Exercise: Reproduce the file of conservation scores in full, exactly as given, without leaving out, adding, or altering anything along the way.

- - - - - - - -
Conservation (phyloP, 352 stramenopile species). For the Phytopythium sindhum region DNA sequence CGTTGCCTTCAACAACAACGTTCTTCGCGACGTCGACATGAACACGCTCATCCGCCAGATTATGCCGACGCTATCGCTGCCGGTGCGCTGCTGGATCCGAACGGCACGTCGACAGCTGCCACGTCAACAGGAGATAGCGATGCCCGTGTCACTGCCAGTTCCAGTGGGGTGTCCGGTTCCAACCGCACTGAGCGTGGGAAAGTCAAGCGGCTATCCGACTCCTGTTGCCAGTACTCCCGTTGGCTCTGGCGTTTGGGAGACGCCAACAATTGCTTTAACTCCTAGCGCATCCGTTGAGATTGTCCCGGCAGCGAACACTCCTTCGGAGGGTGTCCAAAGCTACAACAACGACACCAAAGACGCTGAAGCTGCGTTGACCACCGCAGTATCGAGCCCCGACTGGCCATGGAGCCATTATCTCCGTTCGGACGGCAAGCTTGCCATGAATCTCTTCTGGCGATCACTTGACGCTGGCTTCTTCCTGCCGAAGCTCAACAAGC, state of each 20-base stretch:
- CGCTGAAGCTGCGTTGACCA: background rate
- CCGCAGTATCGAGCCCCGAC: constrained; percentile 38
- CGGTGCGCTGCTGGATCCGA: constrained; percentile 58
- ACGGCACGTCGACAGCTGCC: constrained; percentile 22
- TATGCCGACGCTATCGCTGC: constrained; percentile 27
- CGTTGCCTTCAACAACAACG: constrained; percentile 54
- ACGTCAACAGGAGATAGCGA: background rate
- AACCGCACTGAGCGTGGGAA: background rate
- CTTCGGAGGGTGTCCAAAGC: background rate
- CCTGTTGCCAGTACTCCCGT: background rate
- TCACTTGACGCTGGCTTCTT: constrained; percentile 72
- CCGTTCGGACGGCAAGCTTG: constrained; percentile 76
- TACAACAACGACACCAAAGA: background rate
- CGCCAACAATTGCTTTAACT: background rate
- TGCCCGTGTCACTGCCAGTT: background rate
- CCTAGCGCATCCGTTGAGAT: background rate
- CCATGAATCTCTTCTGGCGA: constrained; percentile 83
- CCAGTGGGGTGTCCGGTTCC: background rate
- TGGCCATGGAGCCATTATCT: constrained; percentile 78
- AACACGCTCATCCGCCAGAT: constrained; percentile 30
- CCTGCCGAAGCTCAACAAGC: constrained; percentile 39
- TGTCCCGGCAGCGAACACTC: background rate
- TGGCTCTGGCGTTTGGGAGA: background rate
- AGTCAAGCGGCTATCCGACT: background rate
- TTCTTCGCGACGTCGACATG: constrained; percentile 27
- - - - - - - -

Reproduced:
Conservation (phyloP, 352 stramenopile species). For the Phytopythium sindhum region DNA sequence CGTTGCCTTCAACAACAACGTTCTTCGCGACGTCGACATGAACACGCTCATCCGCCAGATTATGCCGACGCTATCGCTGCCGGTGCGCTGCTGGATCCGAACGGCACGTCGACAGCTGCCACGTCAACAGGAGATAGCGATGCCCGTGTCACTGCCAGTTCCAGTGGGGTGTCCGGTTCCAACCGCACTGAGCGTGGGAAAGTCAAGCGGCTATCCGACTCCTGTTGCCAGTACTCCCGTTGGCTCTGGCGTTTGGGAGACGCCAACAATTGCTTTAACTCCTAGCGCATCCGTTGAGATTGTCCCGGCAGCGAACACTCCTTCGGAGGGTGTCCAAAGCTACAACAACGACACCAAAGACGCTGAAGCTGCGTTGACCACCGCAGTATCGAGCCCCGACTGGCCATGGAGCCATTATCTCCGTTCGGACGGCAAGCTTGCCATGAATCTCTTCTGGCGATCACTTGACGCTGGCTTCTTCCTGCCGAAGCTCAACAAGC, state of each 20-base stretch:
- CGCTGAAGCTGCGTTGACCA: background rate
- CCGCAGTATCGAGCCCCGAC: constrained; percentile 38
- CGGTGCGCTGCTGGATCCGA: constrained; percentile 58
- ACGGCACGTCGACAGCTGCC: constrained; percentile 22
- TATGCCGACGCTATCGCTGC: constrained; percentile 27
- CGTTGCCTTCAACAACAACG: constrained; percentile 54
- ACGTCAACAGGAGATAGCGA: background rate
- AACCGCACTGAGCGTGGGAA: background rate
- CTTCGGAGGGTGTCCAAAGC: background rate
- CCTGTTGCCAGTACTCCCGT: background rate
- TCACTTGACGCTGGCTTCTT: constrained; percentile 72
- CCGTTCGGACGGCAAGCTTG: constrained; percentile 76
- TACAACAACGACACCAAAGA: background rate
- CGCCAACAATTGCTTTAACT: background rate
- TGCCCGTGTCACTGCCAGTT: background rate
- CCTAGCGCATCCGTTGAGAT: background rate
- CCATGAATCTCTTCTGGCGA: constrained; percentile 83
- CCAGTGGGGTGTCCGGTTCC: background rate
- TGGCCATGGAGCCATTATCT: constrained; percentile 78
- AACACGCTCATCCGCCAGAT: constrained; percentile 30
- CCTGCCGAAGCTCAACAAGC: constrained; percentile 39
- TGTCCCGGCAGCGAACACTC: background rate
- TGGCTCTGGCGTTTGGGAGA: background rate
- AGTCAAGCGGCTATCCGACT: background rate
- TTCTTCGCGACGTCGACATG: constrained; percentile 27